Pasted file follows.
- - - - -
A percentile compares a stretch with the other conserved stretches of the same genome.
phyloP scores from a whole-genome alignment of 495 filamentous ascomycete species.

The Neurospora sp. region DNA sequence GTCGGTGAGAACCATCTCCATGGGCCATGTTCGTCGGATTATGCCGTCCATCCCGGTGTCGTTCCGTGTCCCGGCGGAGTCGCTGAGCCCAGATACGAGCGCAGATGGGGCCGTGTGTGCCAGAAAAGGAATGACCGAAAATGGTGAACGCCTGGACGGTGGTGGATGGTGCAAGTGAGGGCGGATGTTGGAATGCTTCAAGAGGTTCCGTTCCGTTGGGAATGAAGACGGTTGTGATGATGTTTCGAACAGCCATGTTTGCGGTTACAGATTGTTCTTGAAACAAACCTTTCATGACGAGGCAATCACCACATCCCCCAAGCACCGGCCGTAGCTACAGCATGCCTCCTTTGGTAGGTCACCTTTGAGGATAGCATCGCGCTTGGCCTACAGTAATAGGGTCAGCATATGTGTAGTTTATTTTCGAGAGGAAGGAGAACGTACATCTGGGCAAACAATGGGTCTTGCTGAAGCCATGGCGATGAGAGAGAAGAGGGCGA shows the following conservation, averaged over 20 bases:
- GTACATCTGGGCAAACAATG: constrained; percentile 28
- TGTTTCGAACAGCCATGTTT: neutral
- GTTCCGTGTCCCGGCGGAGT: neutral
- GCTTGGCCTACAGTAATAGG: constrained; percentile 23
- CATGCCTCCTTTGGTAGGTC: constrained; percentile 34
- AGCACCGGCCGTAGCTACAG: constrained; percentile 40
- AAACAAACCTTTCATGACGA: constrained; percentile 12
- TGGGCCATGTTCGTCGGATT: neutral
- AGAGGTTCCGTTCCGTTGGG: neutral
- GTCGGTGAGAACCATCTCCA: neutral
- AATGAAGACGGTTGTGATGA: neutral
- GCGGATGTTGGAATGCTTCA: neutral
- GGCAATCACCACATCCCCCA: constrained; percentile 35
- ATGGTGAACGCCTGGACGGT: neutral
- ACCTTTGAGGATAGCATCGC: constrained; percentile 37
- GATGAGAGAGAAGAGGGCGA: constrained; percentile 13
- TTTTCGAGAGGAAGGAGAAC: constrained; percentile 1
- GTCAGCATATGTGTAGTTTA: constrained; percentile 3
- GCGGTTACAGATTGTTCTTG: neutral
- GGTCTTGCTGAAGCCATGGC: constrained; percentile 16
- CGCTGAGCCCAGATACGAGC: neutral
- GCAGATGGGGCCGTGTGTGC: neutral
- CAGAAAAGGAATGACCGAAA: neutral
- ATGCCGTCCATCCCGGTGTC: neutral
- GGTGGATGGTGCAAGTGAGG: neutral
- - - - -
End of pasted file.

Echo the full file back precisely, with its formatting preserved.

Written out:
A percentile compares a stretch with the other conserved stretches of the same genome.
phyloP scores from a whole-genome alignment of 495 filamentous ascomycete species.

The Neurospora sp. region DNA sequence GTCGGTGAGAACCATCTCCATGGGCCATGTTCGTCGGATTATGCCGTCCATCCCGGTGTCGTTCCGTGTCCCGGCGGAGTCGCTGAGCCCAGATACGAGCGCAGATGGGGCCGTGTGTGCCAGAAAAGGAATGACCGAAAATGGTGAACGCCTGGACGGTGGTGGATGGTGCAAGTGAGGGCGGATGTTGGAATGCTTCAAGAGGTTCCGTTCCGTTGGGAATGAAGACGGTTGTGATGATGTTTCGAACAGCCATGTTTGCGGTTACAGATTGTTCTTGAAACAAACCTTTCATGACGAGGCAATCACCACATCCCCCAAGCACCGGCCGTAGCTACAGCATGCCTCCTTTGGTAGGTCACCTTTGAGGATAGCATCGCGCTTGGCCTACAGTAATAGGGTCAGCATATGTGTAGTTTATTTTCGAGAGGAAGGAGAACGTACATCTGGGCAAACAATGGGTCTTGCTGAAGCCATGGCGATGAGAGAGAAGAGGGCGA shows the following conservation, averaged over 20 bases:
- GTACATCTGGGCAAACAATG: constrained; percentile 28
- TGTTTCGAACAGCCATGTTT: neutral
- GTTCCGTGTCCCGGCGGAGT: neutral
- GCTTGGCCTACAGTAATAGG: constrained; percentile 23
- CATGCCTCCTTTGGTAGGTC: constrained; percentile 34
- AGCACCGGCCGTAGCTACAG: constrained; percentile 40
- AAACAAACCTTTCATGACGA: constrained; percentile 12
- TGGGCCATGTTCGTCGGATT: neutral
- AGAGGTTCCGTTCCGTTGGG: neutral
- GTCGGTGAGAACCATCTCCA: neutral
- AATGAAGACGGTTGTGATGA: neutral
- GCGGATGTTGGAATGCTTCA: neutral
- GGCAATCACCACATCCCCCA: constrained; percentile 35
- ATGGTGAACGCCTGGACGGT: neutral
- ACCTTTGAGGATAGCATCGC: constrained; percentile 37
- GATGAGAGAGAAGAGGGCGA: constrained; percentile 13
- TTTTCGAGAGGAAGGAGAAC: constrained; percentile 1
- GTCAGCATATGTGTAGTTTA: constrained; percentile 3
- GCGGTTACAGATTGTTCTTG: neutral
- GGTCTTGCTGAAGCCATGGC: constrained; percentile 16
- CGCTGAGCCCAGATACGAGC: neutral
- GCAGATGGGGCCGTGTGTGC: neutral
- CAGAAAAGGAATGACCGAAA: neutral
- ATGCCGTCCATCCCGGTGTC: neutral
- GGTGGATGGTGCAAGTGAGG: neutral